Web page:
I started attending yoga classes just this past spring.
On the heels of a troubling breakup I found yoga to be one of the only ways I could shut my mind off and be present in the moment.
My body. Myself. Breathe. Stretch. Heal.
After a time, the haze that my life had become started to fall away and I began catching flashes of beauty in those around me—practice-hardened-shapes and silhouettes that testified to years of mindful dedication.
As a photographer and artist these images began to haunt me until I finally asked to bring my camera in and shoot. Initially, I took pictures from the conventional side view, but while this produced many beautiful images I didn’t feel like they captured what I was experiencing when practicing.
Triangle as presented from the head on view.
When practicing, my head is more often turned inward, eyes directed at my stretching frame, than it is outward at others.
Yoga is personal and introspective.
I began trying to shoot images as I had been intuiting them in practice, above, below, at angles, in silhouette; and soon found sculptures of the human form emerging in my lens. “This is what spine twisting feels like,” I thought.
Spine Twisting from above.
Some poses, like standing head to knee, presented their perspectives to the camera relatively easy. In this pose the journey one takes with the self ultimately arrives so carefully with head to knee, elbows bent about a straight leg, that it presents beautifully from underneath.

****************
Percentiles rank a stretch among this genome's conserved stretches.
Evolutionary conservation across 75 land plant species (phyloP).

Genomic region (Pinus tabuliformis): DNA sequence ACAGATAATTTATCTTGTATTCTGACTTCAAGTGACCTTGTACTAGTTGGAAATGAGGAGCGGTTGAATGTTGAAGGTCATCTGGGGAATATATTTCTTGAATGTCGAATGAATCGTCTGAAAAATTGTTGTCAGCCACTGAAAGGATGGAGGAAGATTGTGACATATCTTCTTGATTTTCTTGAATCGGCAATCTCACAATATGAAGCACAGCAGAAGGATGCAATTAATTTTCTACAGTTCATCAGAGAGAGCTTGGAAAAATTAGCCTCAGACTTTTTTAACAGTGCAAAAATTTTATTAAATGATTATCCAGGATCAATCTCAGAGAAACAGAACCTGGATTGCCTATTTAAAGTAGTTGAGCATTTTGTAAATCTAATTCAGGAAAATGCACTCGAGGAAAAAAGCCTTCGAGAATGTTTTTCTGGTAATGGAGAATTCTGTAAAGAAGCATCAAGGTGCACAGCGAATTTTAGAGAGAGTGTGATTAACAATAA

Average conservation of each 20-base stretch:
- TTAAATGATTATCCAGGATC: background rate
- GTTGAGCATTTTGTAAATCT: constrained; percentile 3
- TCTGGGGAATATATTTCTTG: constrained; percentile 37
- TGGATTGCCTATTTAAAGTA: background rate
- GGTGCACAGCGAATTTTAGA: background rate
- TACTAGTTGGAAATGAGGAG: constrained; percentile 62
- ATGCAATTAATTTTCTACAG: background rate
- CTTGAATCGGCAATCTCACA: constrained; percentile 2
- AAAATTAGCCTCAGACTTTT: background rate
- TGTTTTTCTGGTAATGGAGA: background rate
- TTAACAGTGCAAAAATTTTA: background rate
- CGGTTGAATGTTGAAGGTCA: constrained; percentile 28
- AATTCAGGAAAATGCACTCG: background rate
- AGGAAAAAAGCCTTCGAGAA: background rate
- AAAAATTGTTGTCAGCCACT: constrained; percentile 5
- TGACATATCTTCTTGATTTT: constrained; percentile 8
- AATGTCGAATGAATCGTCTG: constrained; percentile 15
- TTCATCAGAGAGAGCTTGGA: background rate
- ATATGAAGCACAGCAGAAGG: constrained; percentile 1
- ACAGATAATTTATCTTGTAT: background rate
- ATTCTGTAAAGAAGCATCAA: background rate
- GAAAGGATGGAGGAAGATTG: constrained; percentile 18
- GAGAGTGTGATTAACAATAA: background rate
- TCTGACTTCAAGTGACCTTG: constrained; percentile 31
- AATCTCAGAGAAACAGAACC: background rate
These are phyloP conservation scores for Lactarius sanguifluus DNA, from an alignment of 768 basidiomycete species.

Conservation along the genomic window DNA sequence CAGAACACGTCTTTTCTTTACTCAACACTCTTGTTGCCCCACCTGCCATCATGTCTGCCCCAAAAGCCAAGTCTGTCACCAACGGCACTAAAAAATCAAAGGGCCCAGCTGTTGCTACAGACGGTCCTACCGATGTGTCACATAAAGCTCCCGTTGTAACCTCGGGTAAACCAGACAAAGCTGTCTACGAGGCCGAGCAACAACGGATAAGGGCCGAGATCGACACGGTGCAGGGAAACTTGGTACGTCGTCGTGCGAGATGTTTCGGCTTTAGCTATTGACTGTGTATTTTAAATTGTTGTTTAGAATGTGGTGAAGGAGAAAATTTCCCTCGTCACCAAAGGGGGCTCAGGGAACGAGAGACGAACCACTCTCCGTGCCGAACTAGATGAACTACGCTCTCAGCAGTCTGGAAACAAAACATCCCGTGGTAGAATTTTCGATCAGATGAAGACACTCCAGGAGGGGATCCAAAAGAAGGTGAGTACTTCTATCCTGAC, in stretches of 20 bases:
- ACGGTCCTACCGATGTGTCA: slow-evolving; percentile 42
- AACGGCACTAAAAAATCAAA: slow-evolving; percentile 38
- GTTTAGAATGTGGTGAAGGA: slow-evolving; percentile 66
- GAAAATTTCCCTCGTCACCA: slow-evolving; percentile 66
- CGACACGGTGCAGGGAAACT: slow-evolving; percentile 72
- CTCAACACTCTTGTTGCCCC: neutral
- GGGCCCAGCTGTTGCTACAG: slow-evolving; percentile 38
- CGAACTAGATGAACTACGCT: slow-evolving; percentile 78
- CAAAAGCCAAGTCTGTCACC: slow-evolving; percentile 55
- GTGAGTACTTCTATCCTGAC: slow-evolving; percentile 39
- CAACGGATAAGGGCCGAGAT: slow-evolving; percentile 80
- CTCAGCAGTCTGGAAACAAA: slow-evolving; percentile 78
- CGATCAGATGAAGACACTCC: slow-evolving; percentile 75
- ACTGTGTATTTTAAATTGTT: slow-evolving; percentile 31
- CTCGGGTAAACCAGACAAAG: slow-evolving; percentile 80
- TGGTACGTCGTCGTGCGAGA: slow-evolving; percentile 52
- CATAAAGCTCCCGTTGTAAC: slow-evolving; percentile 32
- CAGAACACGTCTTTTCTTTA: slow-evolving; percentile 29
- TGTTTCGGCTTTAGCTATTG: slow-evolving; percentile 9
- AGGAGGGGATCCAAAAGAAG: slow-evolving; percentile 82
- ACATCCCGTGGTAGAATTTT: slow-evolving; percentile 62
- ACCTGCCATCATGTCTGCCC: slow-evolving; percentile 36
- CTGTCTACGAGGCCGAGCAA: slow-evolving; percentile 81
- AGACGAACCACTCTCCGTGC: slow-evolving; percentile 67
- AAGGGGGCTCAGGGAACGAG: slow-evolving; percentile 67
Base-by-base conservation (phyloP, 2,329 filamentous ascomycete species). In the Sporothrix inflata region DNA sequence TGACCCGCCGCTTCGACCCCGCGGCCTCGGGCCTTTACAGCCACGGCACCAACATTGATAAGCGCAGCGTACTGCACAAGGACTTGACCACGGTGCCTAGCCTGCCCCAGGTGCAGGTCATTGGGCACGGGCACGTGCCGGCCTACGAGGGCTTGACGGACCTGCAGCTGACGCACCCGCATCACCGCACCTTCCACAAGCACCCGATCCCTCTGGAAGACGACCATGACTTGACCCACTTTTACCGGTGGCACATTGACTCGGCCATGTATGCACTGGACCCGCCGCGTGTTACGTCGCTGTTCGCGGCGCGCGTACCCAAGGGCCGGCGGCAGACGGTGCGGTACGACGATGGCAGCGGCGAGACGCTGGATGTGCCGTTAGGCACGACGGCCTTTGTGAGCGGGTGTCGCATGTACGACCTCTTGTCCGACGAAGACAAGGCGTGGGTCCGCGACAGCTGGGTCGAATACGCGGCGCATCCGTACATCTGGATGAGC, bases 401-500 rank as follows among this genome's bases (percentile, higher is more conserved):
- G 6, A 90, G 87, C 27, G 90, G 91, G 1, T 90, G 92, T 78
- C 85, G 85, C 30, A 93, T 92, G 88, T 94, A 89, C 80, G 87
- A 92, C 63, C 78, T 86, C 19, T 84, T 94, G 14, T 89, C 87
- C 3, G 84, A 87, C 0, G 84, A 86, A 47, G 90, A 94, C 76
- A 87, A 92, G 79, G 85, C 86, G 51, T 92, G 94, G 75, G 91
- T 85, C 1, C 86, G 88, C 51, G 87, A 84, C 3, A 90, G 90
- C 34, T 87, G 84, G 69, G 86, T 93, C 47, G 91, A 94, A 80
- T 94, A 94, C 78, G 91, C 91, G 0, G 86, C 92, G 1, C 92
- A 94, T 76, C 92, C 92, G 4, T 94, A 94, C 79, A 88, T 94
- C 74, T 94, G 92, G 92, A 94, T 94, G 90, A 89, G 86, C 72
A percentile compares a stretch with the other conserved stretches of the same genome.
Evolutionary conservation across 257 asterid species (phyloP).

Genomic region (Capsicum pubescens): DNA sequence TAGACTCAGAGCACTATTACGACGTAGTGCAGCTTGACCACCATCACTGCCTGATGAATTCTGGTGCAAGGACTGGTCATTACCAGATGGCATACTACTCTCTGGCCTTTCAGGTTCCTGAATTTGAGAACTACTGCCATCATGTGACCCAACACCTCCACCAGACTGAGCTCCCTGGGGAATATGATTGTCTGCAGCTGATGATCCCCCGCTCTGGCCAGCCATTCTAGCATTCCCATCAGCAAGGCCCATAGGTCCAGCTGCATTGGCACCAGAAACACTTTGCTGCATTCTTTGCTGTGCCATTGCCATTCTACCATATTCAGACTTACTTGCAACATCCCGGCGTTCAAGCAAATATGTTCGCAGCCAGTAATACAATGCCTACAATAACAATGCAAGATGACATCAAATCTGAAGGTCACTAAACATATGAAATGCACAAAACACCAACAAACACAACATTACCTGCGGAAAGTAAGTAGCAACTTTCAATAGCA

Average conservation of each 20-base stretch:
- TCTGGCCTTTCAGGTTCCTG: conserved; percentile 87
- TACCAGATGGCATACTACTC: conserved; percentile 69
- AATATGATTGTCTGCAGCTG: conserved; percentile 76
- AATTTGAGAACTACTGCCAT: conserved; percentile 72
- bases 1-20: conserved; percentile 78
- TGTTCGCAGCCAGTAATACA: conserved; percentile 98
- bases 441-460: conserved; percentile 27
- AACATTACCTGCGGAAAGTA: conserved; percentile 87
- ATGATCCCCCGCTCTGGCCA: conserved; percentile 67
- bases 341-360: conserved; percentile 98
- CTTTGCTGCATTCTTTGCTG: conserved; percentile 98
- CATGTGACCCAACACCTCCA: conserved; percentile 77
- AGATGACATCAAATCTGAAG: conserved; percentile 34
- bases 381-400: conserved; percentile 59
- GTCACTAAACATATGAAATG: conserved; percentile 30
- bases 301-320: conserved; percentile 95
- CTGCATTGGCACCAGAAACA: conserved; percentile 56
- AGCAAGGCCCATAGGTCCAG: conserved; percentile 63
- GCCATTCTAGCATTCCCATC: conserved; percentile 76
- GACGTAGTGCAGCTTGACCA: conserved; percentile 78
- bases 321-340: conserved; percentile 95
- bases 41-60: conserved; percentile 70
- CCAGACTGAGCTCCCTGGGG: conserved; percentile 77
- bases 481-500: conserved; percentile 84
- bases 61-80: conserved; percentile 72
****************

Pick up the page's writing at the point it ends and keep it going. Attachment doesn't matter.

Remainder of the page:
Standing Head to Knee from below.
Meanwhile, other perspectives were unexpected only to appear through the lens in-situ causing me to shout a hasty “hold that” to the practicing yogi. Consider the floating sensation one experiences during separate leg stretching—as you look at yourself in the mirror while bending down, arms stretched outward.
The “moment of floating” during Separate Leg Stretching as seen from below.
Needless to say, I found that my “one day shoot” had expanded into a rented studio space with specialty scaffolding and a sheet of incredibly thick glass.
Supported by a long list of friends and incredible models I’m continuing to work on this project today. I’ve named the emerging photo series “aikya” (Sanskrit for union with the divine), in recognition of the fact that beyond the intrinsic beauty of asana yoga there is the individual pursuit of something sacred; and what I’ve been reminded of while looking through my lens is that tenfold more beautiful than the human form is our passion.
Love elephant and want to go steady?
Assistant Editor: Laura Ashworth